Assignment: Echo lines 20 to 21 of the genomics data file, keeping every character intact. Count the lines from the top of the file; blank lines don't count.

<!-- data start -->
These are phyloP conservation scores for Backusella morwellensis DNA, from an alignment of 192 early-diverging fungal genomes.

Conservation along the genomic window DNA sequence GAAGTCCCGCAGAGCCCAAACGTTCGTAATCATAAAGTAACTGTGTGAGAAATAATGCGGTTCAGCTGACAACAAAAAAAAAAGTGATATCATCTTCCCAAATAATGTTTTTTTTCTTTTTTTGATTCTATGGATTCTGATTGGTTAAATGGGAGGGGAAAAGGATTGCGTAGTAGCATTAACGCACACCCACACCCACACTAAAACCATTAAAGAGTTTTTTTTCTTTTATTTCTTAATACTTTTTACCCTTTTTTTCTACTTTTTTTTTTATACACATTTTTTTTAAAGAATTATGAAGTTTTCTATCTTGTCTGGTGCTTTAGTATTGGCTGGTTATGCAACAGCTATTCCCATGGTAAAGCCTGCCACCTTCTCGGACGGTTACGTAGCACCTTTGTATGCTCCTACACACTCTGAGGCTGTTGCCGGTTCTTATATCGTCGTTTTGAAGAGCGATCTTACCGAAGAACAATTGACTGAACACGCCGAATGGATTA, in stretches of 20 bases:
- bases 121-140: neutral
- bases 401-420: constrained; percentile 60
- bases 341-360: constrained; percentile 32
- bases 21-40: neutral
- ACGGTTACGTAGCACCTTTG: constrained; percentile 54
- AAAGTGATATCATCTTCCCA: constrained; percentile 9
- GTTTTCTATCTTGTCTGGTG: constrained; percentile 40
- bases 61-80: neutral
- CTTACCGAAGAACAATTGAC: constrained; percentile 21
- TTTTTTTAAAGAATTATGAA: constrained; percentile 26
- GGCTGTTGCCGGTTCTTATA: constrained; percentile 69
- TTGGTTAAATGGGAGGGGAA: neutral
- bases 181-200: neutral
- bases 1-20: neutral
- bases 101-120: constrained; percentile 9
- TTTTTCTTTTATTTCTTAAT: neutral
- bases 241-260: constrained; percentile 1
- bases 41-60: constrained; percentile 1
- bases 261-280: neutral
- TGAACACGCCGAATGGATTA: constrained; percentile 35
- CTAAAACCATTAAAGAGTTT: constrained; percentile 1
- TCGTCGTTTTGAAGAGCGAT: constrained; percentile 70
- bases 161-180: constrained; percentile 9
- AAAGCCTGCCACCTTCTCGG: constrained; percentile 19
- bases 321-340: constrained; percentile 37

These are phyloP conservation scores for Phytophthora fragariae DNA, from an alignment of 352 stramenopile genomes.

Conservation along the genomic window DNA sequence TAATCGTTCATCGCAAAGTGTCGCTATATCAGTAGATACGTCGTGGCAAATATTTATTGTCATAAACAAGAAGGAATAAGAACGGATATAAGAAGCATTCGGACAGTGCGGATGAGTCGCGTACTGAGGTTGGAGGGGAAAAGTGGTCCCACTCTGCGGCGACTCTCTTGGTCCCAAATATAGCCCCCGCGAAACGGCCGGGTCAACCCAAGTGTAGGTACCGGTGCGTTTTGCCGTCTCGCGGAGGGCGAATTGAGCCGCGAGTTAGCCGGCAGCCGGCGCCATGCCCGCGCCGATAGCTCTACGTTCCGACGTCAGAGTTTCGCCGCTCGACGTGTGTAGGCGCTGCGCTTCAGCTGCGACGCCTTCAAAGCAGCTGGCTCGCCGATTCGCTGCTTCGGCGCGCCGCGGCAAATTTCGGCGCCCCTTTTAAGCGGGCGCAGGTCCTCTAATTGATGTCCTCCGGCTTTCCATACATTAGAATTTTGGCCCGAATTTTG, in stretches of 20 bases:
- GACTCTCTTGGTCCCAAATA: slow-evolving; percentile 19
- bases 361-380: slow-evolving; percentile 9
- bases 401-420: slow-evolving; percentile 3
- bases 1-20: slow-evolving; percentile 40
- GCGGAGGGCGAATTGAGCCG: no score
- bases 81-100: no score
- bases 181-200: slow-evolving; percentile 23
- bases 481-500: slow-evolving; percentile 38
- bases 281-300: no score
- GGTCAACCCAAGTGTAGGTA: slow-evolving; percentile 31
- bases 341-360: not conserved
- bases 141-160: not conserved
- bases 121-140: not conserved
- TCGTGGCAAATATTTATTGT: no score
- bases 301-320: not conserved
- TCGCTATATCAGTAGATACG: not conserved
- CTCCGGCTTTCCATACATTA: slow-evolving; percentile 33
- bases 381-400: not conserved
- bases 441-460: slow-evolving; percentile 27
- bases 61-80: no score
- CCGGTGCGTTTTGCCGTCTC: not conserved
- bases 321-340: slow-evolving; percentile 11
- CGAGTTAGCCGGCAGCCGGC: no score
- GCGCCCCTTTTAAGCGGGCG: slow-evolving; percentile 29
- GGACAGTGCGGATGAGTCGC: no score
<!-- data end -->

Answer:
- bases 41-60: constrained; percentile 1
- bases 261-280: neutral